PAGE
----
Tuckertown Boom Town
Author not noted in Scroll
Originally published in "The
Navarro County Scroll", 1966 pg. 55
Reprinted with permission of the Navarro
County Historical Society
In early January, 1923, the countryside
just southeast of Corsicana, Texas was basking in the winter sun. The flat
farmlands were as yet unbroken for the usual spring cotton planting. The
air was quite and calm, indicative of few inhabitants and little activity.
Yet a few months later the countryside had turned into a forest of wooden
derricks and tents, a maize of paths, and a continuous deafening roar of motors,
drills, and shouting throngs. What caused this "overnight"
change in the quiet countryside? What miracle brought thousands of people
to these bare and inconvenient surroundings? Oil ! Oil was the
The discovery of oil in the Powell field
transformed the quiet countryside just southeast of Corsicana into rambunctious,
rip-roaring Tuckertown. Tuckertown was as rough, dangerous, and wildly
outgoing as the field for which it was born. A brief history of the field
will indicate the frenzy of activity which Tuckertown reflected.
The Powell oil field was the greatest
field along the Balcones Fault Line. "The field itself extended from
a half mile south of Navarro in a north-northeasterly direction to a mile west
of Powell -- a solid eight miles of derrick (10). The field's actual
beginning came after a few months of uneventful drilling. It was a violent
and dangerous beginning that deserves special mention. J. K. Hughes,
an independent operator from Mexia brought in the first well of the new field
(8). On May 9, 1923, a spark from a hammer ignited the gushing oil as the
control valve was being changed. The explosion and subsequently fire
caused eleven men to be burned to death immediately (5). The
monstrous raging fire produced such intense heat that workers could not get
close enough to remove the bodies of the dead. The burning also
caused a thunderous roar which could be heard eight miles away.
Crowds of people flocked to the burning well during its eleven day spree.
Various methods were tried in an attempt to extinguish the fire. Steam
from twelve boilers was sprayed into the blaze in an effort to sever the flame
from the flow. Dynamite was tried. Mr. W. H. McClintock, an
expert oil fire fighter, was called in. After eleven days of continuous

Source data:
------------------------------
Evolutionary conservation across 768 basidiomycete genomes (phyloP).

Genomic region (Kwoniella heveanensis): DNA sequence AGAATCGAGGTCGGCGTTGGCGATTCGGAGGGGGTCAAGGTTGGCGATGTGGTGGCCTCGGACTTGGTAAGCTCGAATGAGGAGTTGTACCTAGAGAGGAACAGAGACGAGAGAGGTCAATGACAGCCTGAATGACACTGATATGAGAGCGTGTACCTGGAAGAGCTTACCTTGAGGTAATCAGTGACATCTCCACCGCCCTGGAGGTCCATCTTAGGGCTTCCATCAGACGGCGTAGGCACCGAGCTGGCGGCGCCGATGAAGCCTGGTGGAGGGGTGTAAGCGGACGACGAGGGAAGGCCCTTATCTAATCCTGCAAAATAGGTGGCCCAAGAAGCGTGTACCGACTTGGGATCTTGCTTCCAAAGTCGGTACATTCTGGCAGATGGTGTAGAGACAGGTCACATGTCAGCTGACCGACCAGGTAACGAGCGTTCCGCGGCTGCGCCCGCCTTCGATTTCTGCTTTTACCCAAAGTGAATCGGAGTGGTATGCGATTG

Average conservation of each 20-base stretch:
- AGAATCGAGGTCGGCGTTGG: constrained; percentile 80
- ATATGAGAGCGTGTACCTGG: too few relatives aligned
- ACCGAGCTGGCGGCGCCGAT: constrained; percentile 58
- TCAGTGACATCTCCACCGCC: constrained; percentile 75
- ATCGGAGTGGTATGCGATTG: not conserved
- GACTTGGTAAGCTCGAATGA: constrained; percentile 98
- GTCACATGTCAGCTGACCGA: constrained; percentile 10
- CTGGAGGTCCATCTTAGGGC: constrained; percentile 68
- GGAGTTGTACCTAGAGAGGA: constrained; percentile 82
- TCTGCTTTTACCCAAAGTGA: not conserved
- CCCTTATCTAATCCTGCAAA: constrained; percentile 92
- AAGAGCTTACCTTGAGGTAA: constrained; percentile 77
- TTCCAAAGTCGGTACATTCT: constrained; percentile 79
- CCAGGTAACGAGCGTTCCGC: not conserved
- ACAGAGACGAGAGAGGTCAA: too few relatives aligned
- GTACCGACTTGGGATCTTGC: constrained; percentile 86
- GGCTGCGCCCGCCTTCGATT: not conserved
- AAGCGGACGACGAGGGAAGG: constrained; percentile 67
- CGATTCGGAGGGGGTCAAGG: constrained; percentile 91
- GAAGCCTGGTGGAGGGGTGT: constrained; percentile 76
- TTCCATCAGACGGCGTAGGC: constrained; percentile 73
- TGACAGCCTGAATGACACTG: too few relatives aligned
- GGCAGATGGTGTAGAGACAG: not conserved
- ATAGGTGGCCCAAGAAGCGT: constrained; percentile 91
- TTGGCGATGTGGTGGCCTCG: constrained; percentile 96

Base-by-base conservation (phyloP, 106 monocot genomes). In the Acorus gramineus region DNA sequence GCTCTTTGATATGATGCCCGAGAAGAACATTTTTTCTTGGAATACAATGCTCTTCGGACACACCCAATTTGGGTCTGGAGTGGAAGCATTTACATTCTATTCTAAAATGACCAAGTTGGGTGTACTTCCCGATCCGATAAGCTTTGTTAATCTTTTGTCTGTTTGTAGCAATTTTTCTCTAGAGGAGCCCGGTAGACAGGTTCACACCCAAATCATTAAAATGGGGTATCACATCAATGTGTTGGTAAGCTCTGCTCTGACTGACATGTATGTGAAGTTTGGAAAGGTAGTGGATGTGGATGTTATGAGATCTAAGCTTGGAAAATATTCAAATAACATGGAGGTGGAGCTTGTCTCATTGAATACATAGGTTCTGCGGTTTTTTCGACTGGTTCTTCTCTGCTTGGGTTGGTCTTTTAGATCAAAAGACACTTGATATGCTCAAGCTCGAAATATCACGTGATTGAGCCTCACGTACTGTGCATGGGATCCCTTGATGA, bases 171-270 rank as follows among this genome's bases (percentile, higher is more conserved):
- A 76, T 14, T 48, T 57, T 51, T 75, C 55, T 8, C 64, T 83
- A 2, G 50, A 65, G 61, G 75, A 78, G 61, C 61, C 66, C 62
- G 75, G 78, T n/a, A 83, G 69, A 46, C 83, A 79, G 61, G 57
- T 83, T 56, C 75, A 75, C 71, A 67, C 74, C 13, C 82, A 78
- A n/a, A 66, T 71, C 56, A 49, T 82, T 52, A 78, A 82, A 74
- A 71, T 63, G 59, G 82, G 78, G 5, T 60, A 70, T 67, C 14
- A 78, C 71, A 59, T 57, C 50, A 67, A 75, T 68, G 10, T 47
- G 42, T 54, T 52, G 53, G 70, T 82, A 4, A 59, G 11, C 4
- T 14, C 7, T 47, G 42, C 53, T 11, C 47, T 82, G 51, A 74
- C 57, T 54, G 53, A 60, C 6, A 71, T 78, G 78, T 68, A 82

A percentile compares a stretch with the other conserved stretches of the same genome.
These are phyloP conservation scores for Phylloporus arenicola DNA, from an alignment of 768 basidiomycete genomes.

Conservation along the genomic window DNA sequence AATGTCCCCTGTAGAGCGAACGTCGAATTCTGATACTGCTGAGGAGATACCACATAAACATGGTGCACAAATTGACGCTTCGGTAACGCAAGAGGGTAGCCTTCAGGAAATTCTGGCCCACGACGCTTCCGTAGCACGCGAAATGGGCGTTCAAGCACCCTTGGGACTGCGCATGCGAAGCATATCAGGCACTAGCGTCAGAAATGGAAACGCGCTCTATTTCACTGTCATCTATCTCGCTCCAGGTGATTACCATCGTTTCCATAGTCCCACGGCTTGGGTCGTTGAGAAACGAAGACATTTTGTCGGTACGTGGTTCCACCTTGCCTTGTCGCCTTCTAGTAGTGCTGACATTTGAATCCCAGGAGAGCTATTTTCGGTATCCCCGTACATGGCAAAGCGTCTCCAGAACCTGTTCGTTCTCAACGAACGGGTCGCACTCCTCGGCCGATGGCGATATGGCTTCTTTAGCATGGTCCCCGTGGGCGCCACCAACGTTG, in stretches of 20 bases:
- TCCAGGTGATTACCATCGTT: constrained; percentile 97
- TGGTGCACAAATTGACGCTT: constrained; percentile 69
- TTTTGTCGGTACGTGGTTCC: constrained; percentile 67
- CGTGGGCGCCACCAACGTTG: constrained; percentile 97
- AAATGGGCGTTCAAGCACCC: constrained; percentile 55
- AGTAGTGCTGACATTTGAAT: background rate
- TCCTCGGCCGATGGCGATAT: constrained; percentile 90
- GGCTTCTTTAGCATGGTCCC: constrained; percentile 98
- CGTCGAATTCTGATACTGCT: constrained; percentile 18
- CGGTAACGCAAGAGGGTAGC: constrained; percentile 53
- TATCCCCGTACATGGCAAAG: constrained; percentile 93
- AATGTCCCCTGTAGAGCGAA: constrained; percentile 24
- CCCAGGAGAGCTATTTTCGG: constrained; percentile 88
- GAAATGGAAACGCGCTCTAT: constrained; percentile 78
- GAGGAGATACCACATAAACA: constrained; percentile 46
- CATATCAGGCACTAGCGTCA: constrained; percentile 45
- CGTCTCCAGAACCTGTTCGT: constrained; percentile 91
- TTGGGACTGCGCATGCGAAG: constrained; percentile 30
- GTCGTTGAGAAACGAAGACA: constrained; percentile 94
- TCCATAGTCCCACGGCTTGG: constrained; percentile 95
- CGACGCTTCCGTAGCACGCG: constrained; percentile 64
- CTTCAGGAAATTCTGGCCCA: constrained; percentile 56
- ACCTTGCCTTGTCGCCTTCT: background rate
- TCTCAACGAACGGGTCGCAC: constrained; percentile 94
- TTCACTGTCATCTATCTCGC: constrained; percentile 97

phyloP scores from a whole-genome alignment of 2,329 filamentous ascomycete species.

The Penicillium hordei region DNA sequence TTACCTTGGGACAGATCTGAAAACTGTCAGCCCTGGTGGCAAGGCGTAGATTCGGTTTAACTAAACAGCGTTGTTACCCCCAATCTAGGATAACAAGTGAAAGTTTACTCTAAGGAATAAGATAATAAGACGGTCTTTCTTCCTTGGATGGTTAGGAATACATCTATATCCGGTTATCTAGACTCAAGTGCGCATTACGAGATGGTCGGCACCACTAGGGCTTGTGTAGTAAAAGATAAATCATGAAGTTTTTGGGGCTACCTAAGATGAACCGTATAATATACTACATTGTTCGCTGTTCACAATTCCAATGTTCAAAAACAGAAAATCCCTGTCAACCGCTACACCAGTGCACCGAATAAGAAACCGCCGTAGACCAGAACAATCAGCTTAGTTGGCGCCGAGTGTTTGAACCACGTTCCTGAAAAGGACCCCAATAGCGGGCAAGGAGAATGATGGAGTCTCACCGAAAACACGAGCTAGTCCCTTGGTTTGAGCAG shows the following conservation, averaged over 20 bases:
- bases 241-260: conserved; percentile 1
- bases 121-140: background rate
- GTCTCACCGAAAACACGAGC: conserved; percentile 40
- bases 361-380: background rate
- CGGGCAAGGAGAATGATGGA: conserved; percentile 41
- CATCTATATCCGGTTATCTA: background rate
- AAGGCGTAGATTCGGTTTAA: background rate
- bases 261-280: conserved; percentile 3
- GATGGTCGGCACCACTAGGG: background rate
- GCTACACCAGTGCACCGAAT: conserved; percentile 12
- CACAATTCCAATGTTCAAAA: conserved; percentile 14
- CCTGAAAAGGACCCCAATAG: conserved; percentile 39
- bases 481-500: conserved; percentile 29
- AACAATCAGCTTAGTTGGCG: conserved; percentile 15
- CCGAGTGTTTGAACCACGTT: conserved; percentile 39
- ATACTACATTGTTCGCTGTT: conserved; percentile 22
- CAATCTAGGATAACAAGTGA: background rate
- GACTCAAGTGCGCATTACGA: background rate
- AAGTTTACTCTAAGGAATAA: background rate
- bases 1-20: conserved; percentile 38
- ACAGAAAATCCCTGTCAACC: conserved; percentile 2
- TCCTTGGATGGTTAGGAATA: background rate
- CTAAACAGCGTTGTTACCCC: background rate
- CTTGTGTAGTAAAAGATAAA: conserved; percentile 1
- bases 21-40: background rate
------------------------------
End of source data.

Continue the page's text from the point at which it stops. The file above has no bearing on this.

burning, the fire was extinguished by lowering a huge T-joint valve capping
device over the hole (3). The workmen and spectators alike went wild.
Hats were thrown into the air, steam whistles went off, guns were fired.
But the celebration was ended when the charred remains of a body were found next
to the well. Only a small portion of the trunk remained. Thus the
Powell oil field came into being with a violence and a frenzy unequalled in
The beginning did not overshadow other
aspects of the Powell field. "The development of the field was
extremely rapid and its vast output created a menace to the oil market"
Powell's unprecedented production complicated matters for Humble, who controlled
approximately one-third of the field's production, and for other producers in
the field. Transportation and storage facilities could not be constructed
fast enough to take care of the flood of oil. The production in the
fields during 1923 "was approximately 32,000,000 barrels, reaching its peak
on November 14th, the figure for that date being 319,291 barrels -- a record up
to that time for any field in the United States. To date (1929) the Powell
field has produced 100,000,000 barrels of oil. (8)
The rapid development and frenzied,
unprecedented production of oil caused thousands of people to flock to the
field. Tuckertown was established at the southern end of the field in what
was the richest area of production. It was the creation of a
professional oil field townsite promoter, harry L. Tucker. People
literally swarmed to Tuckertown at the beginning of the boom, just as they had
migrated to other fields as they were discovered. The same type people
appeared in Tuckertown that had appeared in other boom towns of the day.
People seeking employment, people seeking adventure, people seeking sudden
riches, and people seeking excitement -- they all came. Some came because
it was a way of making money. Some came to exploit others. And some